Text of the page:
The economy may have only recently started moving, but a number of major Western players and investment banks have been in Japan for some time. Banks with Tokyo operations include Citibank, Morgan Stanley, Merrill Lynch, Dresdner Kleinwort Benson and HSBC, to name but a few. Coupled with this, there are some massive Japanese clients – Mitsubishi and Japan Telecom, for example – that are concentrating on their Western activities and attracting inward investment (see deals box, page 26).
And yet the investment banks are creating another set of problems altogether for the legal market. In-house, previously seen as an also-ran to partnership (and even more so in the elitist world of the bengoshi) is becoming increasingly more respectful. Just under a year ago, Hisao Hirose, one of the most senior partners at White & Case’s associated firm Kandabashi Law Offices, left to become general counsel at Citibank (The Lawyer, 22 May 2000).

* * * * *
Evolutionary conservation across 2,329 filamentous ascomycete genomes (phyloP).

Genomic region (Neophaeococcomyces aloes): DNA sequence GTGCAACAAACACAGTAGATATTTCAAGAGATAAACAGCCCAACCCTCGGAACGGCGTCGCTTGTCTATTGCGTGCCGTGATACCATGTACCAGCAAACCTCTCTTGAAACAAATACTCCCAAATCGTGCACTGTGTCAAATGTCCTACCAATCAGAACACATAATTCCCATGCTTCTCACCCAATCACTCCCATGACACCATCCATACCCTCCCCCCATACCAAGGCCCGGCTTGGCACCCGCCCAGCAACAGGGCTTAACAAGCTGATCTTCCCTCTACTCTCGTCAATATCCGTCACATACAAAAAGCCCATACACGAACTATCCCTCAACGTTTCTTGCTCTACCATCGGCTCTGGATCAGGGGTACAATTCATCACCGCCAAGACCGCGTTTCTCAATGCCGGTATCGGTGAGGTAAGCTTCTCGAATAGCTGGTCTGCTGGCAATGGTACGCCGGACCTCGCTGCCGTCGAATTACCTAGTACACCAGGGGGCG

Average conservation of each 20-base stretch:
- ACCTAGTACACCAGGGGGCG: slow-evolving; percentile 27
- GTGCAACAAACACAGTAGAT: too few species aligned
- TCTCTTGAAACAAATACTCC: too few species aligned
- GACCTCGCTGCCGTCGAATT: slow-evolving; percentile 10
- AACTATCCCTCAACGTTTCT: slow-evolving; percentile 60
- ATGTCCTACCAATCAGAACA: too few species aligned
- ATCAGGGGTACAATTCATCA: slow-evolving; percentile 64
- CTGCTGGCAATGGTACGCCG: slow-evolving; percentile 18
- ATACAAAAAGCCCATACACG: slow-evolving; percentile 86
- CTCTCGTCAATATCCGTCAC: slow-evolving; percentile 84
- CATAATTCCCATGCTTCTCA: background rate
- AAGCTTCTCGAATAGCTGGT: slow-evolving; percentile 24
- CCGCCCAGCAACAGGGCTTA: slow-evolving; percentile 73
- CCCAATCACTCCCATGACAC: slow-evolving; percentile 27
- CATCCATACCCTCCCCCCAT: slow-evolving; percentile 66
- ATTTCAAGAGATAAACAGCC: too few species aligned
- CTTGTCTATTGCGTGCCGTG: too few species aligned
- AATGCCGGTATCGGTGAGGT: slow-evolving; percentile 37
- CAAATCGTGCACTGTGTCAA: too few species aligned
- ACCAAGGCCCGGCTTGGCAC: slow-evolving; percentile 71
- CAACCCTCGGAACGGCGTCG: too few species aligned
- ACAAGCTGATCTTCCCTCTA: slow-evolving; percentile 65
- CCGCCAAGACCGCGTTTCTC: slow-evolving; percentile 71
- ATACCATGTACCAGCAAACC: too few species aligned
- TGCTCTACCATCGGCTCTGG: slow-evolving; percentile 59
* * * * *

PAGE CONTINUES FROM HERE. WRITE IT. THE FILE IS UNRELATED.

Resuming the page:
His move is part of a general influx of lawyers into banks. Frustrated at the lack of lawyers who can provide domestic advice and also have international experience and expertise, many banks are beginning to build up teams of transactional lawyers and to take the work in-house.
Grundy says: “When Goldman Sachs wants to execute a transaction, it wants to be able to do it as it would in New York. But the advisers are simply not available. They all say how frustrated they are that they have to plead with lawyers to take on the work. It’s a quite extraordinary state of affairs.”
About a decade ago, many of the Japanese institutions did the bulk of their work in-house, using external lawyers as and when they were needed. But the concept of bringing a number of fully qualified bengoshi in-house to provide advice on transactions is new, and it is one that is gaining steam, particularly as private practice conducts its own personal wars.